The travel industry is likely to be a heavy user of mobile location-based technology to improve the services they provide. Basic services include enhanced 411 concierge service (i.e., "Where's the nearest restaurant?") and local travel advisory 511 service. More advanced services range from specialized travel service providers (Travelocity, lastminute.com, and Priceline) to complete mobility management solutions.
MetroOne (http://www.metroone.com) is one of the leading providers of enhanced 411 services to telecommunications carriers. In addition to the basic phone number lookup service, MetroOne provides a number of other valuable location-oriented services in the United States:
Movie information: Theater locations, movie listings, show times, reviews, ratings, and phone numbers
Radio station information: Allows you to find a nationally syndicated show or look up the station format, call letters, frequency, program times, and coverage area for local stations
TV station information: Allows you to look up program listings and times for local stations
Concierge: Full-service live operator concierge service similar to what you'd expect to receive in a first-class hotel
In July of 2000, the U.S. FCC designated 511 as the single traffic information phone number to be made available to local and state jurisdictions. There are no federal requirements or mandates requiring service similar to the positioning requirements of 911 emergency calls, but many regions already have implemented solutions, including Utah, which developed service for the 2002 Winter Olympics. Based on TellMe Network Inc.'s (http://www.tellme.com) voice application platform, the system integrates with the state's Web infrastructure and existing CommuterLink system (http://www.utahcommuterlink.com), which provides traffic, weather, and accident information via radio, television, the news media, and the Internet. The system is very easy to use and highly effective.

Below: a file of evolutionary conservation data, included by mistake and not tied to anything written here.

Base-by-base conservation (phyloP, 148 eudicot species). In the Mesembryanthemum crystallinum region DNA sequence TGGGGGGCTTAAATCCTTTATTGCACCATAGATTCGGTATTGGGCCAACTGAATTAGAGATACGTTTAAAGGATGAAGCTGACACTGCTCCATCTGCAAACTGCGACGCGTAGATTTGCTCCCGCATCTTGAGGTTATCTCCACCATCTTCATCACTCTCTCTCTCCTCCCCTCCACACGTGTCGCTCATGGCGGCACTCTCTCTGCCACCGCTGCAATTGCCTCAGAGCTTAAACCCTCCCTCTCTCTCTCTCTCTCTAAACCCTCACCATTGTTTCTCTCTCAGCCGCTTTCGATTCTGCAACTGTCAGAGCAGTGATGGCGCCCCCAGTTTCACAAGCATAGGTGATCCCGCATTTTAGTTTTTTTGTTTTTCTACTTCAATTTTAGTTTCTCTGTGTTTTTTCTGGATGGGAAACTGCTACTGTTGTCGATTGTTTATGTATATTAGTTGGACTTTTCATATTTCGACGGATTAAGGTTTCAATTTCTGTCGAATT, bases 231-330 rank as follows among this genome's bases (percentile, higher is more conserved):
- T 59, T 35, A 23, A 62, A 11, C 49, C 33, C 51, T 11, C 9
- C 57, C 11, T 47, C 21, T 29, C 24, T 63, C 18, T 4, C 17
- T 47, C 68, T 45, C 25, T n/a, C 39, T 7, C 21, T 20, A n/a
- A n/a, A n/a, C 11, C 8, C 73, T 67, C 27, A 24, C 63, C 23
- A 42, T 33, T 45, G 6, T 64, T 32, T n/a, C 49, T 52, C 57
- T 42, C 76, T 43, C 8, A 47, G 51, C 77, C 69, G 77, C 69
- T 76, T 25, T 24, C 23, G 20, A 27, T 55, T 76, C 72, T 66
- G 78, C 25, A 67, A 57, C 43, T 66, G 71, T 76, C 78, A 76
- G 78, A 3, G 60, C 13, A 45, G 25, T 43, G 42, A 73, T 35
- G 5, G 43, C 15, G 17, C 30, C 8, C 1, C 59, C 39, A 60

In many ways, the regional 511 service in the United States is similar to the idea behind the RDS?TMC service that is more common in Europe. RDS?TMC is a data broadcast via FM radio of traffic and travel advisories. The broadcasts are associated with specific TMC map locations that navigation systems can use to associate with streets on a map, which, unlike the 511 voice service, has the added advantage of allowing RDS?TMC to be used for dynamic navigation. RDS?TMC broadcasts are also broadcast in multiple languages so the user can preprogram the language he or she would like to receive.
Advanced use of location-based information is used in the service offerings of companies like Travelocity, lastminute.com, and Priceline. Travelocity offers concierge service relevant to a traveler's itinerary via its Web site and on a variety of mobile devices. Lastminute.com, a provider of last-minute "deals" on travel, geocodes POIs like hotels to allow users to do a map-based search for hotels near their destination. Priceline, which provides a "name your own price" service, uses GIS principles to create the various regions of a metropolitan area that users of its hotel application must choose between to do a hotel price match search in.
Airlines are already using SMS to notify travelers of delays and gate changes, and once location-based information is incorporated into these basic mobile applications, an entirely new class of service is possible. An interesting example is the provision of an end-to-end mobility management solution. This solution would combine many of the products already discussed and enhance them by personalizing them based on both who the user is and where the user is. A mobility management system would allow turn-key travel planning that includes all modes of transportation, including air, train, subway, ferry, and private car or taxi. Because the system would know where the user is on his or her journey, it would be able to make intelligent concierge-style recommendations either automatically or on demand. The system could be aware of traffic and travel advisories and last-minute discount opportunities, making itinerary suggestions accordingly. Using proximity-based services could allow a user with hotel instant checkin and checkout privileges to take care of this ahead of time, eliminating the need to queue in the hotel lobby. Authentication could be handled with a PIN number. During any part of a user's journey, he or she could access information on events, POIs, or even services relevant to their location. A mobility management portal might customize the interface based on where a user is and what it believes the user is doing. There is no reason why it could not provide hotel amenity information when the user is in a hotel, or train schedules when a user is on a train. The key to making the service successful is developing trust with the user and having the right balance of information delivered by alerts (which can be intrusive) and by a trusted and custom on-demand resource.